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advise from gumpaste artists

post #1 of 10
Thread Starter 
I just received one pound of Bakels gumpaste and I am playing around with it. Made some leaves about 15 hours ago and they still have not dried. According to the package I can add gum tragacanth to the product to aide in the drying the process. Is there a ratio? I received 1 pound. Also, does the gum trag. get added dried-

post #2 of 10
I don't know the ratio, but I have experienced the same thing with that product. Your leaves will NEVER fully dry with their gumpaste. I have since decided to make my own, and it's a remarkable difference. Good luck. I wish I could help you further.
post #3 of 10
I'm not a pastry chef but assume I can still post here? I'm trying to learn more about the pastry side... What is gumpaste and what is it used for? Thank you!
post #4 of 10
Its a dough that can be tinted or painted when dried. Its used a lot in cake decorating. Want more info go to www.wilton.com
post #5 of 10
I like to use the Wilton can of gum paste mix. I haven't tried making my own yet. Wilton gum paste dries very hard and is very easy to make. I like the fact too, that it is always consistant, and therefore I can always count on it. I would much rather spend my time on making the flowers and the detail work than mixing together something that may or may not work right. I can also buy it at Michaels Arts and Crafts which is conveniently right down the street from me. Hope this helps...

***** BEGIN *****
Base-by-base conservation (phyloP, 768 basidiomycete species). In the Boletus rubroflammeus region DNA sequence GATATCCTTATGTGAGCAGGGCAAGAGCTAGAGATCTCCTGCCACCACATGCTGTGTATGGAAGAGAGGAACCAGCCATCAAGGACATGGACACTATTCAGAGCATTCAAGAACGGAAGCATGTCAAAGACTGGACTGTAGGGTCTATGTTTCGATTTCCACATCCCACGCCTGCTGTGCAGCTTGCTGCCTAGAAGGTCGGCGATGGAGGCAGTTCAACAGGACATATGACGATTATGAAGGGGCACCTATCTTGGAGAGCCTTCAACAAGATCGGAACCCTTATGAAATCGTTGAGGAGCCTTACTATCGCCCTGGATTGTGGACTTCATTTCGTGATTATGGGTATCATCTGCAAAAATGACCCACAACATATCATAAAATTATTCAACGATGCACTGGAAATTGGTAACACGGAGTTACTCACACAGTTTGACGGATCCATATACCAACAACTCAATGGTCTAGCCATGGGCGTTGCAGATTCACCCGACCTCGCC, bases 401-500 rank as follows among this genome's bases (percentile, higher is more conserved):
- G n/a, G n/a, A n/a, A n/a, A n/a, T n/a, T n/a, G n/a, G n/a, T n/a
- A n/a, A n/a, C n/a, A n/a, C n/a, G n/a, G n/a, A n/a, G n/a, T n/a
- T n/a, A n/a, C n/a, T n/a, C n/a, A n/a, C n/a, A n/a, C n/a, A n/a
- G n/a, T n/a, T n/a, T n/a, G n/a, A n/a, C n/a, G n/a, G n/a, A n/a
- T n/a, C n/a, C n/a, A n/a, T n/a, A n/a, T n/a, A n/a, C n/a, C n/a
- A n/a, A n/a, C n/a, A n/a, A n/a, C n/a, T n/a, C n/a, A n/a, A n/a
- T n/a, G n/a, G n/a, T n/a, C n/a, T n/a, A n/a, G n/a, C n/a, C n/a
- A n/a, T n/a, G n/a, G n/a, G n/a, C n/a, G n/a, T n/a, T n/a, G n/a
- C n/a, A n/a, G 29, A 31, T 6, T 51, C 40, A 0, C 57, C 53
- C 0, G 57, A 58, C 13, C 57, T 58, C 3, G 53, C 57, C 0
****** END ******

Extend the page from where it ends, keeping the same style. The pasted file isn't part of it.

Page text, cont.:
post #6 of 10
You can knead in 1 teaspoon of gum trag per pound and that should help. I use Nick Lodge's gumpaste recipe. It is super easy to make (takes less than 10 minutes) and I always have consistent results when making it. It does have a recommended 24 hour maturing period, but, I have used it right after making it and it worked just as it always does after the 24 hour period. It can also be rolled super thin for more lifelike flowers. You can get it online already made, too. I don't like the stuff from Wilton. It tends to have a chemical smell to it. And I definitely would stay away from their GumTex, it makes your gumpaste grey (to me, it looks like cement) and that stuff really has a nasty smell to it. (No offense Jennadabombed)
post #7 of 10
Bakel's gumpaste has a drying issue - it has been a topic of discussion on many cake decorating forums.

Watch Nick Lodge's gumpaste if you suffer from "hot hands" - can be sticky...
post #8 of 10
Do any of you ever use tai-lose powder (?spelling). I use it in a pinch. You can vary the amount to get varying degrees of hardness.

I did a cake this week that called for the fondant to stand up above the top of each tier. I wanted it to have more strength and yet still be cuttable. I used about half the amount of powder than it called for. It seemed to work well.

post #9 of 10
I haven't had an issue with stickiness with Nick's recipe due to hot hands. Now that I said that, I'll end up with that problem! :)

Nick's gumpaste recipe uses Tylose powder. You can also use it to make a great gum glue.
post #10 of 10
When I need it to dry faster I add a little more,But I use fondant.. also, let it sit for an hour so it "ripens" before you use it...

I've never liked using Bakel's ..I don't even know why they still market that, that gumpastes NEVER dries!
Food may bring us together, but a CAKE makes it a PARTY!!
Food may bring us together, but a CAKE makes it a PARTY!!
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